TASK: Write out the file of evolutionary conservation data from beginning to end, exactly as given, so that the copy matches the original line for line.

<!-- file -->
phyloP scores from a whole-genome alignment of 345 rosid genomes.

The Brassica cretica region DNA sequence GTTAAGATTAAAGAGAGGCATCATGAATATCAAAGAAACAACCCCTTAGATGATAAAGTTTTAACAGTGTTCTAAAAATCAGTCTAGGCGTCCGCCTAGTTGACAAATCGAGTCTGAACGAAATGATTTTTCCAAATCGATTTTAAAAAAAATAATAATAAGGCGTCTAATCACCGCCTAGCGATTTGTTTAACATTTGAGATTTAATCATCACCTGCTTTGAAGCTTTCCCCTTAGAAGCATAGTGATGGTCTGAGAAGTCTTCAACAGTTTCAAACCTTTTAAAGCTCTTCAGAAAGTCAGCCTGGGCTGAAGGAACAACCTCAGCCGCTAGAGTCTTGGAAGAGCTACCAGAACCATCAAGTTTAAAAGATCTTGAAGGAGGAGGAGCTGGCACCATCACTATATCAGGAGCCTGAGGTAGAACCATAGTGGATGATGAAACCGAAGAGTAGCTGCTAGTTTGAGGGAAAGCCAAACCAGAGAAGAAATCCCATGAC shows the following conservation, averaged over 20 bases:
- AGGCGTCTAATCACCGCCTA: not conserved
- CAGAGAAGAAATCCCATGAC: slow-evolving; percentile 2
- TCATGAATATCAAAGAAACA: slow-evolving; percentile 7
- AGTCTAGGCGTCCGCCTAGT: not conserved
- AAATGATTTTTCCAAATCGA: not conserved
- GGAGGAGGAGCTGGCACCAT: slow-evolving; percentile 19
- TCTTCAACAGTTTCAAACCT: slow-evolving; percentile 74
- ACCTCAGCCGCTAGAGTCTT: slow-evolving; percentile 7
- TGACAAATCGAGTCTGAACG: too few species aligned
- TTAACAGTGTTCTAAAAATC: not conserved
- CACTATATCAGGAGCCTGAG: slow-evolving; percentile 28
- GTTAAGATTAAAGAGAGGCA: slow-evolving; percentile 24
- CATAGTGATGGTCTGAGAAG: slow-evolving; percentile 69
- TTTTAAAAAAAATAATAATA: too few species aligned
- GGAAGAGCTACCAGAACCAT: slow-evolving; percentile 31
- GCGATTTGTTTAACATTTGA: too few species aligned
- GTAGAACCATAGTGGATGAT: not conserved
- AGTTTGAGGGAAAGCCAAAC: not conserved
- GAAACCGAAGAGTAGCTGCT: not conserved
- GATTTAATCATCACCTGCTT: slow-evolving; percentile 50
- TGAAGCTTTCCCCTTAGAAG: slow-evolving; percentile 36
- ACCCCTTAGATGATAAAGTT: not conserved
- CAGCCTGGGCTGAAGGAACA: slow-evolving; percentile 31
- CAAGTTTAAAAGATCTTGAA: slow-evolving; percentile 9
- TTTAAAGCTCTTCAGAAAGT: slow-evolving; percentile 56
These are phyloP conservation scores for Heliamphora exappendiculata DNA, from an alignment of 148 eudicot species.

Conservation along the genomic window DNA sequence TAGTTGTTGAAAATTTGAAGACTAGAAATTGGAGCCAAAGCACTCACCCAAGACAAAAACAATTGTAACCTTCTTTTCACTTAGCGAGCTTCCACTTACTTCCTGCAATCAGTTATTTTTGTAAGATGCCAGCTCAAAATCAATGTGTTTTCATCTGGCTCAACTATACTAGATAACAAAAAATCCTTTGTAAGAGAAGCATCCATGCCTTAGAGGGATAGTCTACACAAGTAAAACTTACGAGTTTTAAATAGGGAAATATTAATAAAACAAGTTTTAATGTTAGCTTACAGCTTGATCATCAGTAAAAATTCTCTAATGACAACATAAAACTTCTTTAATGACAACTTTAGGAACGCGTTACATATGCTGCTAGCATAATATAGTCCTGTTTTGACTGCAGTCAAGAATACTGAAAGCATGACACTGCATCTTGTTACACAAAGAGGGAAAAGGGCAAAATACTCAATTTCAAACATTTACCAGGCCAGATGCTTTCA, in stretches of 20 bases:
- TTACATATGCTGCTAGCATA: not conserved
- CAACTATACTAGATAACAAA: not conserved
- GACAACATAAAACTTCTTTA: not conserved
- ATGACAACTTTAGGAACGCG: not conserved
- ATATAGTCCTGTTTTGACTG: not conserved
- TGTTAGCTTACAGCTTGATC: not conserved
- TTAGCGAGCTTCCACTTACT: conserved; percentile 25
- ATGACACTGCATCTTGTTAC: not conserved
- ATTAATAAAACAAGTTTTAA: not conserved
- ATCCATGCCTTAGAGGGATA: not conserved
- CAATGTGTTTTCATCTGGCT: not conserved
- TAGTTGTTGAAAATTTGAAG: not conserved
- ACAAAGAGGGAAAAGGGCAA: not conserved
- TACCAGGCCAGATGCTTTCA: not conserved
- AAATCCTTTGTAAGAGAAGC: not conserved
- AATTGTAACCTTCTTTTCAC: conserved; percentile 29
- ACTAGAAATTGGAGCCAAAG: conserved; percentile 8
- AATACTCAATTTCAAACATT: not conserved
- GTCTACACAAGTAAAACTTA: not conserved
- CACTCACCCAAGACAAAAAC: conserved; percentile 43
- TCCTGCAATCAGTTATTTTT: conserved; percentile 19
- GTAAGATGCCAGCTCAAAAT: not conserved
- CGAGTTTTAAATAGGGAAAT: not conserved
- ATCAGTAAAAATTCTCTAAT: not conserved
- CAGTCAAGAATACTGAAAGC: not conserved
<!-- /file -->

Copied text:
phyloP scores from a whole-genome alignment of 345 rosid genomes.

The Brassica cretica region DNA sequence GTTAAGATTAAAGAGAGGCATCATGAATATCAAAGAAACAACCCCTTAGATGATAAAGTTTTAACAGTGTTCTAAAAATCAGTCTAGGCGTCCGCCTAGTTGACAAATCGAGTCTGAACGAAATGATTTTTCCAAATCGATTTTAAAAAAAATAATAATAAGGCGTCTAATCACCGCCTAGCGATTTGTTTAACATTTGAGATTTAATCATCACCTGCTTTGAAGCTTTCCCCTTAGAAGCATAGTGATGGTCTGAGAAGTCTTCAACAGTTTCAAACCTTTTAAAGCTCTTCAGAAAGTCAGCCTGGGCTGAAGGAACAACCTCAGCCGCTAGAGTCTTGGAAGAGCTACCAGAACCATCAAGTTTAAAAGATCTTGAAGGAGGAGGAGCTGGCACCATCACTATATCAGGAGCCTGAGGTAGAACCATAGTGGATGATGAAACCGAAGAGTAGCTGCTAGTTTGAGGGAAAGCCAAACCAGAGAAGAAATCCCATGAC shows the following conservation, averaged over 20 bases:
- AGGCGTCTAATCACCGCCTA: not conserved
- CAGAGAAGAAATCCCATGAC: slow-evolving; percentile 2
- TCATGAATATCAAAGAAACA: slow-evolving; percentile 7
- AGTCTAGGCGTCCGCCTAGT: not conserved
- AAATGATTTTTCCAAATCGA: not conserved
- GGAGGAGGAGCTGGCACCAT: slow-evolving; percentile 19
- TCTTCAACAGTTTCAAACCT: slow-evolving; percentile 74
- ACCTCAGCCGCTAGAGTCTT: slow-evolving; percentile 7
- TGACAAATCGAGTCTGAACG: too few species aligned
- TTAACAGTGTTCTAAAAATC: not conserved
- CACTATATCAGGAGCCTGAG: slow-evolving; percentile 28
- GTTAAGATTAAAGAGAGGCA: slow-evolving; percentile 24
- CATAGTGATGGTCTGAGAAG: slow-evolving; percentile 69
- TTTTAAAAAAAATAATAATA: too few species aligned
- GGAAGAGCTACCAGAACCAT: slow-evolving; percentile 31
- GCGATTTGTTTAACATTTGA: too few species aligned
- GTAGAACCATAGTGGATGAT: not conserved
- AGTTTGAGGGAAAGCCAAAC: not conserved
- GAAACCGAAGAGTAGCTGCT: not conserved
- GATTTAATCATCACCTGCTT: slow-evolving; percentile 50
- TGAAGCTTTCCCCTTAGAAG: slow-evolving; percentile 36
- ACCCCTTAGATGATAAAGTT: not conserved
- CAGCCTGGGCTGAAGGAACA: slow-evolving; percentile 31
- CAAGTTTAAAAGATCTTGAA: slow-evolving; percentile 9
- TTTAAAGCTCTTCAGAAAGT: slow-evolving; percentile 56
These are phyloP conservation scores for Heliamphora exappendiculata DNA, from an alignment of 148 eudicot species.

Conservation along the genomic window DNA sequence TAGTTGTTGAAAATTTGAAGACTAGAAATTGGAGCCAAAGCACTCACCCAAGACAAAAACAATTGTAACCTTCTTTTCACTTAGCGAGCTTCCACTTACTTCCTGCAATCAGTTATTTTTGTAAGATGCCAGCTCAAAATCAATGTGTTTTCATCTGGCTCAACTATACTAGATAACAAAAAATCCTTTGTAAGAGAAGCATCCATGCCTTAGAGGGATAGTCTACACAAGTAAAACTTACGAGTTTTAAATAGGGAAATATTAATAAAACAAGTTTTAATGTTAGCTTACAGCTTGATCATCAGTAAAAATTCTCTAATGACAACATAAAACTTCTTTAATGACAACTTTAGGAACGCGTTACATATGCTGCTAGCATAATATAGTCCTGTTTTGACTGCAGTCAAGAATACTGAAAGCATGACACTGCATCTTGTTACACAAAGAGGGAAAAGGGCAAAATACTCAATTTCAAACATTTACCAGGCCAGATGCTTTCA, in stretches of 20 bases:
- TTACATATGCTGCTAGCATA: not conserved
- CAACTATACTAGATAACAAA: not conserved
- GACAACATAAAACTTCTTTA: not conserved
- ATGACAACTTTAGGAACGCG: not conserved
- ATATAGTCCTGTTTTGACTG: not conserved
- TGTTAGCTTACAGCTTGATC: not conserved
- TTAGCGAGCTTCCACTTACT: conserved; percentile 25
- ATGACACTGCATCTTGTTAC: not conserved
- ATTAATAAAACAAGTTTTAA: not conserved
- ATCCATGCCTTAGAGGGATA: not conserved
- CAATGTGTTTTCATCTGGCT: not conserved
- TAGTTGTTGAAAATTTGAAG: not conserved
- ACAAAGAGGGAAAAGGGCAA: not conserved
- TACCAGGCCAGATGCTTTCA: not conserved
- AAATCCTTTGTAAGAGAAGC: not conserved
- AATTGTAACCTTCTTTTCAC: conserved; percentile 29
- ACTAGAAATTGGAGCCAAAG: conserved; percentile 8
- AATACTCAATTTCAAACATT: not conserved
- GTCTACACAAGTAAAACTTA: not conserved
- CACTCACCCAAGACAAAAAC: conserved; percentile 43
- TCCTGCAATCAGTTATTTTT: conserved; percentile 19
- GTAAGATGCCAGCTCAAAAT: not conserved
- CGAGTTTTAAATAGGGAAAT: not conserved
- ATCAGTAAAAATTCTCTAAT: not conserved
- CAGTCAAGAATACTGAAAGC: not conserved